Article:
This man had walked with Jesus through three years of ministry. In his gospel he is identified four times as the one whom Jesus loved. In the upper room as they observed Passover the disciple whom Jesus loved leaned back against him. John may have been the only person, other than Mary and Joseph, to hear Jesus’ heartbeat when he leaned against him that day. At the same time he recognized sin in his own life.
If we love one another we must be willing to forgive one another just as we desire for God to forgive us. After all, God forgave us at the time we received Jesus Christ as Lord. When we confess with our mouth that Jesus is Lord the Bible says we are saved. Not because we are good enough but because he chose to save us. When did he choose to save us? The Bible says that choice was before the foundation of the world. (Ephesians 1:4). Therefore at the right time he put in our heart a desire to be saved.This is a tough subject! One that I have struggled with for many years. What is God calling on us to do? Pray, for more than just our enemies. Especially for those who openly persecute us! Jesus went on to say that when we love our enemies we are acting like children of God! You see, God makes his sun shine on the evil and the good. He sends rain (which is very important in an agricultural world) on the just and on the unjust (Matthew 5:45).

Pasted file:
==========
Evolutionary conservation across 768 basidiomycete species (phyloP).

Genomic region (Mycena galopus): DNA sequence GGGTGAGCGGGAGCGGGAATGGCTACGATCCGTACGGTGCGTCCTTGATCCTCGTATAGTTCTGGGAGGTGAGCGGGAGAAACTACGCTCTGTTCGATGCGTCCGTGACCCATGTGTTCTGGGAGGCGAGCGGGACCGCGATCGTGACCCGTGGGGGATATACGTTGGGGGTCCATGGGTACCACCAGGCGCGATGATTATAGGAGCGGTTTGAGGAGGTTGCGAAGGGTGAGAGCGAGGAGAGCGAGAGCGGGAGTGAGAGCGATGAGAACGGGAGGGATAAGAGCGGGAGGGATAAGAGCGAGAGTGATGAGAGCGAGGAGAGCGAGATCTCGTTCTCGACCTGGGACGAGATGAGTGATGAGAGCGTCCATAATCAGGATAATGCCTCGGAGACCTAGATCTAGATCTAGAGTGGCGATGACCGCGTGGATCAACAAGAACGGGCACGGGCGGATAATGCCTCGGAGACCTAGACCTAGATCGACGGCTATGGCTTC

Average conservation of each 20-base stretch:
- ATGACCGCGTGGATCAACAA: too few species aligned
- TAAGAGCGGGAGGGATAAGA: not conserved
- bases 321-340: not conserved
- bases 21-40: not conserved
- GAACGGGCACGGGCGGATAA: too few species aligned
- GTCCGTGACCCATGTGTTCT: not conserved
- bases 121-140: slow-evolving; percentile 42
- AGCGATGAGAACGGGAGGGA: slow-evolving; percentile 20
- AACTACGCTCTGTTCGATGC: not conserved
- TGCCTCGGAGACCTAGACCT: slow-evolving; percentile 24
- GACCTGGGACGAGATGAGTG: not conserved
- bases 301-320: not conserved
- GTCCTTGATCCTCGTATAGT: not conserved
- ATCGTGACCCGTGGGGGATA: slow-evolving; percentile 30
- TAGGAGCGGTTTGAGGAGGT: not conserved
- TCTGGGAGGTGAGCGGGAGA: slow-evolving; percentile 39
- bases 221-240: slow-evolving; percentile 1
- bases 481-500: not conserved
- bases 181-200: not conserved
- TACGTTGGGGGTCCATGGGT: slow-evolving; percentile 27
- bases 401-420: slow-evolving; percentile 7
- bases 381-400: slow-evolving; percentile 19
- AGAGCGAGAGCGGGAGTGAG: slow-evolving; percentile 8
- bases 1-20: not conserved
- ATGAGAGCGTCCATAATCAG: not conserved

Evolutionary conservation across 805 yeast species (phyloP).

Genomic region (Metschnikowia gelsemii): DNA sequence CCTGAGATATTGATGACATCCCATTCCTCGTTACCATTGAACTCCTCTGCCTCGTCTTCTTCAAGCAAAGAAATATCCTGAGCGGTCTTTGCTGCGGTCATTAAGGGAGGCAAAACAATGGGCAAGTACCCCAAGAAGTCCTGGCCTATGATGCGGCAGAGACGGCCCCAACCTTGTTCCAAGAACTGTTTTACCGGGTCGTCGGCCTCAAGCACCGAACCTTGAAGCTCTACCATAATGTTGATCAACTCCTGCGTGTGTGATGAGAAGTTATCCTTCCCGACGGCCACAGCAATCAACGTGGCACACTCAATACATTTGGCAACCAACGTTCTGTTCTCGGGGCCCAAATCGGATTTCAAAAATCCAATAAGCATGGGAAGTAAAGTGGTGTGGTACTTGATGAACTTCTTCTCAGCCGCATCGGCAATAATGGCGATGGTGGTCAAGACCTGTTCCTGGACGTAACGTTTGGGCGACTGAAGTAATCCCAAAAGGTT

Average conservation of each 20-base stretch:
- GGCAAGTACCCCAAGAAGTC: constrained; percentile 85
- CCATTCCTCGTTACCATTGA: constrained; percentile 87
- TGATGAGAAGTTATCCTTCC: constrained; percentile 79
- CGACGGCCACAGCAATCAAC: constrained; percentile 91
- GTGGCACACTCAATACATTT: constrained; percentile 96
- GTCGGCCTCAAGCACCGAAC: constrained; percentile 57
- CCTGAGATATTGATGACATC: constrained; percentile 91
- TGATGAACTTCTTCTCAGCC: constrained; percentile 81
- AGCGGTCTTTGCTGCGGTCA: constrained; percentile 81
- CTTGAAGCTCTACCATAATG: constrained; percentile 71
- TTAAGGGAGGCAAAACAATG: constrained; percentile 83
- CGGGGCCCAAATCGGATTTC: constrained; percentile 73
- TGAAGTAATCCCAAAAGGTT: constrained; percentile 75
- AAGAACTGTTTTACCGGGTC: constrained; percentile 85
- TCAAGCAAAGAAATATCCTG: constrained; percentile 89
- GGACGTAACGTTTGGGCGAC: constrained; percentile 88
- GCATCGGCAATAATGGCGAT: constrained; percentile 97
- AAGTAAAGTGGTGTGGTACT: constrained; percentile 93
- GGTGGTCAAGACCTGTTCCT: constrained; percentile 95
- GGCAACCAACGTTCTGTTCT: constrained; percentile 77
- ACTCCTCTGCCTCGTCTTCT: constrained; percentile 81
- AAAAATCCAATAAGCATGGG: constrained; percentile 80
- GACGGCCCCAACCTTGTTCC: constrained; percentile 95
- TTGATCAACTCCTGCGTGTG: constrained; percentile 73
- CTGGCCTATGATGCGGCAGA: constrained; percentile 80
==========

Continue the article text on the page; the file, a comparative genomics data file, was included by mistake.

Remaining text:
Jesus demonstrated this concept when he healed people. Nowhere in Scripture will you find Jesus saying, “Do you believe in me?” Luke tells us (Luke 4:40) that, in at least one situation, Jesus healed all those who were brought to him. He didn’t divide them up into groups of “saints” and “sinners” he simply healed! When he hung on the cross, he simply prayed, “Father, forgive them” (Luke 23:34). No one can convince me that is not a prayer! There is a wonderful truth here. While his persecutors divided up his clothing one of those criminals who hung there beside him was saved! First, this man rebuked the man on the other side of Jesus’ cross. Then he asked Jesus to remember him when he came into his kingdom. That man did not have time to do any extensive Bible study or listen to a “plan of salvation”. We do not know how much he knew about what he was asking. He may have only known what he had heard as Jesus struggled under his cross on the way to the place of crucifixion. Jesus’ reply is breathtaking. “Truly, I say to you, today you will be with me in paradise.” (Luke 23:42-43).
I, for one, want to be known as a child of God. God who gives sunshine and rain to all equally. A Savior who forgives those who are crucifying him. Jesus not only called for the Father to forgive those who crucified him at the same time Jesus paid the penalty for their sin. The death of Jesus on the cross was sufficient to forgive the sins of all who will come to him in repentance and faith. I challenge you today to give serious consideration to your relationship with Jesus Christ. If you’re not sure of your salvation contact me and let me talk to you about faith in Christ. If you are not a Christian and are unconcerned about your spiritual condition be afraid ask God to guide you to the truth.
All scripture quotes are from: The Holy Bible: English standard version. 2001. Wheaton: Standard Bible Society.